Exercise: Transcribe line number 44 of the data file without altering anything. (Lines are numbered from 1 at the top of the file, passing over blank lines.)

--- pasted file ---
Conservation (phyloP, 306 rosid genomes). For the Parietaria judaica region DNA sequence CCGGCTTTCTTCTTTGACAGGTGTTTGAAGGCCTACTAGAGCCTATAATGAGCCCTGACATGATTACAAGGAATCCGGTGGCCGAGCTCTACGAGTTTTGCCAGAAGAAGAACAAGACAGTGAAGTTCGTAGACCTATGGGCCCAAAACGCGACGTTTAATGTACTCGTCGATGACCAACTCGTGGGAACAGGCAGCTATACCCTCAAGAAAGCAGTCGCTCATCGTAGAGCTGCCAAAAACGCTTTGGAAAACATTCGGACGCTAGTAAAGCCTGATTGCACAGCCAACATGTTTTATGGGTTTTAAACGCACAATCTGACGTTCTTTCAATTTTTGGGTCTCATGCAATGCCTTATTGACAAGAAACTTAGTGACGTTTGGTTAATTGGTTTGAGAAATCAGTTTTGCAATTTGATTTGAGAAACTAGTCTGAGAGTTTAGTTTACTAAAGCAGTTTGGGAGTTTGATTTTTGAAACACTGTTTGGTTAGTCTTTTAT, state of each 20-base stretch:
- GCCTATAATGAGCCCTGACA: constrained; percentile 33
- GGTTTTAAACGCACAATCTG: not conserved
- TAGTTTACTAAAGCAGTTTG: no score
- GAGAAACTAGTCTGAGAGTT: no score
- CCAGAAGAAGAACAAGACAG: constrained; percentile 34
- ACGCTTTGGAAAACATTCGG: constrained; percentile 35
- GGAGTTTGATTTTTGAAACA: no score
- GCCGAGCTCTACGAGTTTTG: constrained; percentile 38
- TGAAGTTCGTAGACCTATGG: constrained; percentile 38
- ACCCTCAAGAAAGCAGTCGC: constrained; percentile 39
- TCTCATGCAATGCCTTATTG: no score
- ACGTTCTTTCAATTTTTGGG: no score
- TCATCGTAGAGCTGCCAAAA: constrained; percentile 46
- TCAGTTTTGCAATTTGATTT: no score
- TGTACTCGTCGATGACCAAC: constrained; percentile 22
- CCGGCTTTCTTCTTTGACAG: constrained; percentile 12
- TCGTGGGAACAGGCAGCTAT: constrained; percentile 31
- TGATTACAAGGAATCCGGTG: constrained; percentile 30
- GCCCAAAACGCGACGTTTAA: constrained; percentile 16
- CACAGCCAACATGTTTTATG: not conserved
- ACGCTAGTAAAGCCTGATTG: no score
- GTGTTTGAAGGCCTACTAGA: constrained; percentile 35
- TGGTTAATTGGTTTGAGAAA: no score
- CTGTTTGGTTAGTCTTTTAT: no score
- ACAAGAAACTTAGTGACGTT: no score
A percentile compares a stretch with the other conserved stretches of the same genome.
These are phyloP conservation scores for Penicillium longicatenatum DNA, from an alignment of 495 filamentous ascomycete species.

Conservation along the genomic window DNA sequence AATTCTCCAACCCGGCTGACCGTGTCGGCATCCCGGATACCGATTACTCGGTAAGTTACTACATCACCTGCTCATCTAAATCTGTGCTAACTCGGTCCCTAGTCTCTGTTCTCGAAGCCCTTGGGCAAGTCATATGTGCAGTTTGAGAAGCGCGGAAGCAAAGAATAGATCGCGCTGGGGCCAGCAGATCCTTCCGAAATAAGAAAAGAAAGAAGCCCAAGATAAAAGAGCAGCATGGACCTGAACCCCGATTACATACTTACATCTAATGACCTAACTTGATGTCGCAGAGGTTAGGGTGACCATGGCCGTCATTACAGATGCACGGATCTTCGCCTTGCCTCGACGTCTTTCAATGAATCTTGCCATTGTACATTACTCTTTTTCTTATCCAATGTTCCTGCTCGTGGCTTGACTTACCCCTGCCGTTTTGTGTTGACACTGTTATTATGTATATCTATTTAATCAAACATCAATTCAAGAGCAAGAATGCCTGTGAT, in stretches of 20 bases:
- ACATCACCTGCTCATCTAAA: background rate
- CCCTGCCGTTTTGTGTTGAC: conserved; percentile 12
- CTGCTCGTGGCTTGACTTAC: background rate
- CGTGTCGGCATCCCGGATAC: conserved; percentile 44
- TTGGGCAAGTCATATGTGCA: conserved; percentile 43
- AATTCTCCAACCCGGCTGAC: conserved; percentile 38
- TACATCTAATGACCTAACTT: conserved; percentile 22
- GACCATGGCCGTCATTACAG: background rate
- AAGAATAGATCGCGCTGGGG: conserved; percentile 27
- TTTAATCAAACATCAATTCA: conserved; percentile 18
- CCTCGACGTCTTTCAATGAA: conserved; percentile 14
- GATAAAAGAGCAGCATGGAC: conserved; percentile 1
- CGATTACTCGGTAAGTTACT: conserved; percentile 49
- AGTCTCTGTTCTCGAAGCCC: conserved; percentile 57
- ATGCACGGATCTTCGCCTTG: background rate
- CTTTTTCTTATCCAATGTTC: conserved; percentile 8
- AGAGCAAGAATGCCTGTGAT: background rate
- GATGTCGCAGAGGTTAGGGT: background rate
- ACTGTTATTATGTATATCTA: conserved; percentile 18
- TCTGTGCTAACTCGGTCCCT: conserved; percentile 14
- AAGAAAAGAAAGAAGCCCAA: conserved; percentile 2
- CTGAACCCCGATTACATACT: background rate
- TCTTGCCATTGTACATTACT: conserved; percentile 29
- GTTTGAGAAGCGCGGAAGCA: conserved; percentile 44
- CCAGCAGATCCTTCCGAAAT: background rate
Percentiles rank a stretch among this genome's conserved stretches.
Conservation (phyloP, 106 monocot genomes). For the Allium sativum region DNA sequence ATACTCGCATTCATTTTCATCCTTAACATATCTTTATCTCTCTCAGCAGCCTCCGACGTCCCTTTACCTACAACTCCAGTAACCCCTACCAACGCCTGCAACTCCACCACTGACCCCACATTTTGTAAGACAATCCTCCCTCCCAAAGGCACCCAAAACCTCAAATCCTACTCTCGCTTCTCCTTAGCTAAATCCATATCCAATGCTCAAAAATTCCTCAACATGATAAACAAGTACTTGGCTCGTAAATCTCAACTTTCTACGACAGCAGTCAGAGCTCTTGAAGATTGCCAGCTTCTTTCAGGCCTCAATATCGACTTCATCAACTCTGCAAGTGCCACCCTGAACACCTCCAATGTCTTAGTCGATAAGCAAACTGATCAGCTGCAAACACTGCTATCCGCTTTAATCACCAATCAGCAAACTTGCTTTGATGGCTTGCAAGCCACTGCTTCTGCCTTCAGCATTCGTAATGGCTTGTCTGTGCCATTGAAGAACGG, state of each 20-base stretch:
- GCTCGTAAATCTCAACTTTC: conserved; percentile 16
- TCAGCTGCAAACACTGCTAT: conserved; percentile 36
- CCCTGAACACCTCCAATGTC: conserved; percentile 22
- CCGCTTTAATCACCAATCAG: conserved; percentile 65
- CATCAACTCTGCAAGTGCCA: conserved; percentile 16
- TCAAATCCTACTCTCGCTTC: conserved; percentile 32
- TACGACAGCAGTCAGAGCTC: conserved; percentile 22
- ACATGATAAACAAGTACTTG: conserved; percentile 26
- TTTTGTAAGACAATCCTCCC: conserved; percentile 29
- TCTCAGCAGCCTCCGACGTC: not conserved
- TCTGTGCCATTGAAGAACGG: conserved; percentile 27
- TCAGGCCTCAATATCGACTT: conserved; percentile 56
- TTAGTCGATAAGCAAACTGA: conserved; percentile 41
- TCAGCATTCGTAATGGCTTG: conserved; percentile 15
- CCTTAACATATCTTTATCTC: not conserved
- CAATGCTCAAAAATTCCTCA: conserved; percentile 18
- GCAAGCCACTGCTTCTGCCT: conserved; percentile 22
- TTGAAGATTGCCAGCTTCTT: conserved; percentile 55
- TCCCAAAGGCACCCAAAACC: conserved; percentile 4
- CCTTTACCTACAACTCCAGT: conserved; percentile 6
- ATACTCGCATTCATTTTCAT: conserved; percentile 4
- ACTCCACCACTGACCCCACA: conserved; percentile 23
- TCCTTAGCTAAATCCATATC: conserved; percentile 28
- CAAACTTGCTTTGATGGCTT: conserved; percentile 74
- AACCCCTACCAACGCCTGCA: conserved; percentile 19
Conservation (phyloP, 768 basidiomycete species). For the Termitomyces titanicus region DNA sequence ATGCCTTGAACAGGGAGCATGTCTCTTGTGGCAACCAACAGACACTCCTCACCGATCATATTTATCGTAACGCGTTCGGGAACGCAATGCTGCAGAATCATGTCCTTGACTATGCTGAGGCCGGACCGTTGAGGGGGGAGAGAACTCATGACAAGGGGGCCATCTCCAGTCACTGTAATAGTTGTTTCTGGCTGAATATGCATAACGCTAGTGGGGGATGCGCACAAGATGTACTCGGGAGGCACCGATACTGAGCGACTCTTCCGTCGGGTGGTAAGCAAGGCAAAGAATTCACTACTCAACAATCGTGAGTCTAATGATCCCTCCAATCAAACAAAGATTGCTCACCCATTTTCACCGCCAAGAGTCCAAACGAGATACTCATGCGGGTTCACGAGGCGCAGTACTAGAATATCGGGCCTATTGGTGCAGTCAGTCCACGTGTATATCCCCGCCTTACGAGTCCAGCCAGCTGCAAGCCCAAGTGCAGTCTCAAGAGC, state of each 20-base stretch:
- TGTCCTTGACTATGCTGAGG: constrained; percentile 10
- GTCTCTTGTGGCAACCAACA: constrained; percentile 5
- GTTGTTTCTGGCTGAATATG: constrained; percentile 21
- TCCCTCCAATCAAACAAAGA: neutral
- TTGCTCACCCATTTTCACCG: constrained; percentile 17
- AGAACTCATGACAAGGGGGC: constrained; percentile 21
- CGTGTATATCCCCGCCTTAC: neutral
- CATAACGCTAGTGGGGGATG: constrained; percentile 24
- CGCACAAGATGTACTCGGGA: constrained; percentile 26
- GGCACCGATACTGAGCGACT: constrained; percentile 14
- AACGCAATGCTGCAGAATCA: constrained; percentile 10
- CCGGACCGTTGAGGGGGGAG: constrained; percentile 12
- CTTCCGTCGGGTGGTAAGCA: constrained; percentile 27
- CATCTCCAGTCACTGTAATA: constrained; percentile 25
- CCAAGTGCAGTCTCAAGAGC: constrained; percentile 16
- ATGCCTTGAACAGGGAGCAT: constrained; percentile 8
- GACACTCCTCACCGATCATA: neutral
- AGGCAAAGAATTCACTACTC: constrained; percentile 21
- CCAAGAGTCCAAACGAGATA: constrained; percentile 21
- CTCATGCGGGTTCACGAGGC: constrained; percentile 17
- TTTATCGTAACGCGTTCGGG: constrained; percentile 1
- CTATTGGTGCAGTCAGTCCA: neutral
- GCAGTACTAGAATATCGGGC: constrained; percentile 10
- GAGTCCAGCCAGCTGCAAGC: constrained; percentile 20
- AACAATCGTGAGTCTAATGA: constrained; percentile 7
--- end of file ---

- ATGCACGGATCTTCGCCTTG: background rate